Have you ever heard of a man named Charles Lindberg? He was not just any man; he was great man, a flying man, a man with a goal. When you hear the name Charles and the name Lindberg used in the same sentence in chronological order you think of a pilot from back in the day. What most people don’t know is that his story begins on a farm near the banks of the Mississippi river in Little Falls, Minnesota.
Aviation came to his liking the first time a plane fly over his house; it was love at first sight. He attended high school in Little Falls, Minnesota; his high school career came to an end in 1918 when he was excused from his senior year to work the farm for the war effort. After that he stayed at home and ran the farm for an additional year before venturing off to the University of Wisconsin which was located in Madison, Wisconsin. He began to study engineering there, in his second year he decided to transfer to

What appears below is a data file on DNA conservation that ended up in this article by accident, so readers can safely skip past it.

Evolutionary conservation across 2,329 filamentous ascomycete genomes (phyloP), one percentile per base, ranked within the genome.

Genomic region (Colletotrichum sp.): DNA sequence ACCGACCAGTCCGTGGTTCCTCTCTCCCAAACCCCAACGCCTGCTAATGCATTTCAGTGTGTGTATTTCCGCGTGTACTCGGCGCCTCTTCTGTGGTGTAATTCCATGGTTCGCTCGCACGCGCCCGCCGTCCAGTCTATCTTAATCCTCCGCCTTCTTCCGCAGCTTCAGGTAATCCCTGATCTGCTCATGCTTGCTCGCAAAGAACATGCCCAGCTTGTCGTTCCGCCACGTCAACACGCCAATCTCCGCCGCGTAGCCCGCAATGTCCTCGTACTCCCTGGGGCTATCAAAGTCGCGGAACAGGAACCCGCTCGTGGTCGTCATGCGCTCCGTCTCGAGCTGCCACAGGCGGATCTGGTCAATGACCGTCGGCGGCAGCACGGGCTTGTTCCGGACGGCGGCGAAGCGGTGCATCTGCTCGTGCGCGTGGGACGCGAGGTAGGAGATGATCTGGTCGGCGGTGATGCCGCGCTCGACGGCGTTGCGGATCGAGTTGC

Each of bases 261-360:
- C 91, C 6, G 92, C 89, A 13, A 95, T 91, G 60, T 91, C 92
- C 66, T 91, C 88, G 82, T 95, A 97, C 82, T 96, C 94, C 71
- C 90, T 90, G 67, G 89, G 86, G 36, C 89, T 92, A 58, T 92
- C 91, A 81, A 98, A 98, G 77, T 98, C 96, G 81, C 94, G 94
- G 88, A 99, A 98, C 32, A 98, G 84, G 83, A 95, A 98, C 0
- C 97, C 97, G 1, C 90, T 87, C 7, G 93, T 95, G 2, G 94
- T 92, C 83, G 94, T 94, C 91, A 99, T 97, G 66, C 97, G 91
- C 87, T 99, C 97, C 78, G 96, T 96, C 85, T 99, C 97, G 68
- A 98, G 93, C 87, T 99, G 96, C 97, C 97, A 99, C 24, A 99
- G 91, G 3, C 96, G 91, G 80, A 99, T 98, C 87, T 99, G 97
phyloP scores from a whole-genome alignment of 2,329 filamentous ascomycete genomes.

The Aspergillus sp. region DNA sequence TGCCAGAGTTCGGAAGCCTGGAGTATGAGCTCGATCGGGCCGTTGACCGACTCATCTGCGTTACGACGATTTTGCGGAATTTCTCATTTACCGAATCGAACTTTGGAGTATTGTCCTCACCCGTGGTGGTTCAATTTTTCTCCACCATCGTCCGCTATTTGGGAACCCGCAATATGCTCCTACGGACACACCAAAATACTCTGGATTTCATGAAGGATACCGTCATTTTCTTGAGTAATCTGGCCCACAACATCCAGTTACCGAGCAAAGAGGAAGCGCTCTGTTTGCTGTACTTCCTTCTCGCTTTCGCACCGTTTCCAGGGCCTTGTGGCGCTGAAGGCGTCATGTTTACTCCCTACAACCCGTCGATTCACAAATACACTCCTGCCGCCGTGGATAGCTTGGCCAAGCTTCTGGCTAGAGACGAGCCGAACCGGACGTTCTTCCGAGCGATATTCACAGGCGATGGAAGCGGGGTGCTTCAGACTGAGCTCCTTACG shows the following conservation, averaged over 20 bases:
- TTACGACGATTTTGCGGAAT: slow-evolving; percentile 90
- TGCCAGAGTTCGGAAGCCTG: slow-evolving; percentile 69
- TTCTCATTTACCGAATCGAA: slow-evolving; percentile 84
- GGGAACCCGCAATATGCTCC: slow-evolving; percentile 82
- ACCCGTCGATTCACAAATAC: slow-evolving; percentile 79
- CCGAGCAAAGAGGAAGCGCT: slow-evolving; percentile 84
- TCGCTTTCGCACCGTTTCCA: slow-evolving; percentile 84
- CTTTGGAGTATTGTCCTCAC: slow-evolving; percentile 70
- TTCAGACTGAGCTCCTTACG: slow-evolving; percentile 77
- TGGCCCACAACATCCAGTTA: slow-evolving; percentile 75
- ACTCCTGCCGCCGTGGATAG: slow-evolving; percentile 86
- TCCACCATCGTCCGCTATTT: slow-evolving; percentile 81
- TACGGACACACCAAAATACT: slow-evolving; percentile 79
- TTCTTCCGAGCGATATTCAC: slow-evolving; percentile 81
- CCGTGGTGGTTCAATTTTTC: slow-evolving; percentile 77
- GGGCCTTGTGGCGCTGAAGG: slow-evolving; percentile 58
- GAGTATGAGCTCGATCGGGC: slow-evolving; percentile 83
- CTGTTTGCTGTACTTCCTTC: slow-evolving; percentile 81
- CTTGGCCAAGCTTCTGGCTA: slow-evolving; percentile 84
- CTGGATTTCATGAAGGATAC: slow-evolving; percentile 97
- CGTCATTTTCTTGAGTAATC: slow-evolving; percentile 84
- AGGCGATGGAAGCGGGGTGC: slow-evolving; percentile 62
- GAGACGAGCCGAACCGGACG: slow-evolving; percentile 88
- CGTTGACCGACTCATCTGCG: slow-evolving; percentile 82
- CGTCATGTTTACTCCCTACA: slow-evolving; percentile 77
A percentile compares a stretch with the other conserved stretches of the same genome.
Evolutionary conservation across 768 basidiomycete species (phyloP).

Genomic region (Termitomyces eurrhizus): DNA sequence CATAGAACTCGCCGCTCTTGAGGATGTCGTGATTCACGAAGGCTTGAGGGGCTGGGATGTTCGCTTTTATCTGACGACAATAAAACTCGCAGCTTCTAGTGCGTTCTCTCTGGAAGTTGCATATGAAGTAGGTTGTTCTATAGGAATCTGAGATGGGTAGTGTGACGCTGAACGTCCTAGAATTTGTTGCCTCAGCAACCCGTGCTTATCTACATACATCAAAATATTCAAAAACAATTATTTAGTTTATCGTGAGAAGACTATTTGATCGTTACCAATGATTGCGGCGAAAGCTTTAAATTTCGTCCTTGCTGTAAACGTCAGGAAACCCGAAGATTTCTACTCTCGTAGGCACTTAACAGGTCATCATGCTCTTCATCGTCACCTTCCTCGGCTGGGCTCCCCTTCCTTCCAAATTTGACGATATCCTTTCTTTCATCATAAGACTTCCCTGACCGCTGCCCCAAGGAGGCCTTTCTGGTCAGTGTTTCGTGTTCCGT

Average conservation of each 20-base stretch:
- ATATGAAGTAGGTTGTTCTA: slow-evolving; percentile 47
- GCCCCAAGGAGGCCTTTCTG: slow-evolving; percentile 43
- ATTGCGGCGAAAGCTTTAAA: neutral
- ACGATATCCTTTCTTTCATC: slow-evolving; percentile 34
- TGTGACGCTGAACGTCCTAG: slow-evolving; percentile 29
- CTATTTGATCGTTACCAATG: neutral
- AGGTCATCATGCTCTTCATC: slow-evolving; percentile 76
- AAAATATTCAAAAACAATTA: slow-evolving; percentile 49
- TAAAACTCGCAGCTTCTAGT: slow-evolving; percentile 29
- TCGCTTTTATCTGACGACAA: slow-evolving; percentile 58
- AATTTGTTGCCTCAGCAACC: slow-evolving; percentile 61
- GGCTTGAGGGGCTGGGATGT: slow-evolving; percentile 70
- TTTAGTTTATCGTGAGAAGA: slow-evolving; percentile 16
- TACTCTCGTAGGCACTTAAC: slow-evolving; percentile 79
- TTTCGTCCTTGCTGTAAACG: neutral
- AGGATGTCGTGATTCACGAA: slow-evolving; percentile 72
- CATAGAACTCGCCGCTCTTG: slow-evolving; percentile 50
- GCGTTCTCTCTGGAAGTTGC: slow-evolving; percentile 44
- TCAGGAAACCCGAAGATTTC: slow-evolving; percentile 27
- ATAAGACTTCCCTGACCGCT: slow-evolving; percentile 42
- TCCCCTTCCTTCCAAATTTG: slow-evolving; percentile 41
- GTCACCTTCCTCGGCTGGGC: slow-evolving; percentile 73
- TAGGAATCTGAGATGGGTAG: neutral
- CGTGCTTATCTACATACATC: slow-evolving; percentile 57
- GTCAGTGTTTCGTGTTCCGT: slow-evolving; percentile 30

Lincoln, Nebraska flying school. He was made and served as a mechanic and parachute jumper.
He bought his first plane in 1923 and then made his first solo flight.
He loved flying so much that a year later he joined a U.S. Army flying school in San Antonio, Texas. He began to haul mail for the Army between Chicago and St. Louis. In St. Luis he got some business people to invest in him so he could attempt to win
25,000 dollars by winning the Orteig Prize. To win this prize you would have to fly non-stop from New York to Paris. To me that seems like a pretty daunting task, especially if it had never been done before; but I definitely would have gone for it. He did go for it; he started by helping design the plane he was to fly from New York to Paris. It was a monoplane which means it was a one wing plane. The plane was named The Spirit of St. Louis. Lindberg flew the plane from San Diego to St. Louis and then from St. Louis to
New York. He set records for each leg of t...